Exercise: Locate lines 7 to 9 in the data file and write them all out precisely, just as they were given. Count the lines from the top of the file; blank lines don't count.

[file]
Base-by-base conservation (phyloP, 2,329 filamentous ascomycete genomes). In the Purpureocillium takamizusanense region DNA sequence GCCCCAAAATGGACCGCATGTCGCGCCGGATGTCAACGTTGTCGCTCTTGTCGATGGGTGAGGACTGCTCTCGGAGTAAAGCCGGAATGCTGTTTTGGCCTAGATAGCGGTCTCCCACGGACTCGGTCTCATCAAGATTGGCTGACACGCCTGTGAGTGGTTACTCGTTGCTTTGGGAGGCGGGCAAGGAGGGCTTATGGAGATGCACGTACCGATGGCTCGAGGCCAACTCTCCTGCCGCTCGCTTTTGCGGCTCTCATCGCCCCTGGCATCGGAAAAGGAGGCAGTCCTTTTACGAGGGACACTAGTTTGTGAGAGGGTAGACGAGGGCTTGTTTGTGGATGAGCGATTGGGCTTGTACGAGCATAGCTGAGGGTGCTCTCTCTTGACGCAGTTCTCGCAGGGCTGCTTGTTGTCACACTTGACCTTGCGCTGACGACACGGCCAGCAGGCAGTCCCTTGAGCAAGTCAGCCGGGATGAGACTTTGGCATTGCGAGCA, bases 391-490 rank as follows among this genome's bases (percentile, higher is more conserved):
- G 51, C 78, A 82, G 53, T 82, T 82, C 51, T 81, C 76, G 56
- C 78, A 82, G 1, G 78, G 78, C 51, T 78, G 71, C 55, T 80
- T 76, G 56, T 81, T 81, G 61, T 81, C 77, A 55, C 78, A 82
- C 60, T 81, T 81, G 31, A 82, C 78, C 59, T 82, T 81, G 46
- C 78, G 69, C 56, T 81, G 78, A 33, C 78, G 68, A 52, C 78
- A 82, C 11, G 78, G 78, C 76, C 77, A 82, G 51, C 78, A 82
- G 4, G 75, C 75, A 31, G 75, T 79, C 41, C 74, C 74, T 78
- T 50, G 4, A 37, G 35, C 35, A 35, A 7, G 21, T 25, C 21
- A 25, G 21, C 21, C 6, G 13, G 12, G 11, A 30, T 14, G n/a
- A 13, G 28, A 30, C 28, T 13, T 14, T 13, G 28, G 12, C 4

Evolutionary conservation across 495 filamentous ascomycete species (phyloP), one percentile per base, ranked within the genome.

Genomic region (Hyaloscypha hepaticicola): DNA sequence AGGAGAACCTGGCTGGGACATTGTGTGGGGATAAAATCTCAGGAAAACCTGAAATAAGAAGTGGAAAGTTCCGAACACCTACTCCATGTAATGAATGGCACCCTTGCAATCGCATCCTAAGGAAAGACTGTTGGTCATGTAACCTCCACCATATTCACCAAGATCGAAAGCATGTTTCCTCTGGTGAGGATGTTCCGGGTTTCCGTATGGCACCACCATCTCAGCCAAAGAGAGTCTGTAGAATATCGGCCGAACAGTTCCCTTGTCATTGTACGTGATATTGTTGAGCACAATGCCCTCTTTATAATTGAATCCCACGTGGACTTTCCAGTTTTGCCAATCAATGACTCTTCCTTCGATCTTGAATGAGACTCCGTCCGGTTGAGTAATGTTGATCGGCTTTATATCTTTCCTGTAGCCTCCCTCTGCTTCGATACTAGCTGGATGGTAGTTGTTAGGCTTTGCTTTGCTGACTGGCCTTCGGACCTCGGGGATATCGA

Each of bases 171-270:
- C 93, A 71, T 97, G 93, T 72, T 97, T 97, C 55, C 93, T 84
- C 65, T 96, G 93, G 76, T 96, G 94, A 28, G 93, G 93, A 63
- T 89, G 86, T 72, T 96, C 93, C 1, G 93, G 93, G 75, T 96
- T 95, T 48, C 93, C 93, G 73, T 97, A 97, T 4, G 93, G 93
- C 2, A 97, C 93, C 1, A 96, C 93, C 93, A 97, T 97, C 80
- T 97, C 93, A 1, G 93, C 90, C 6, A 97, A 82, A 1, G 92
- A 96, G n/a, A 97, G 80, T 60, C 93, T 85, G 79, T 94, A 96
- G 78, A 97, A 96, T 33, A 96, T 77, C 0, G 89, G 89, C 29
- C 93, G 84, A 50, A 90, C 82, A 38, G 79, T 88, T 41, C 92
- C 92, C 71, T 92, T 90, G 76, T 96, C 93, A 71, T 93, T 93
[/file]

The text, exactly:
- A 82, C 11, G 78, G 78, C 76, C 77, A 82, G 51, C 78, A 82
- G 4, G 75, C 75, A 31, G 75, T 79, C 41, C 74, C 74, T 78
- T 50, G 4, A 37, G 35, C 35, A 35, A 7, G 21, T 25, C 21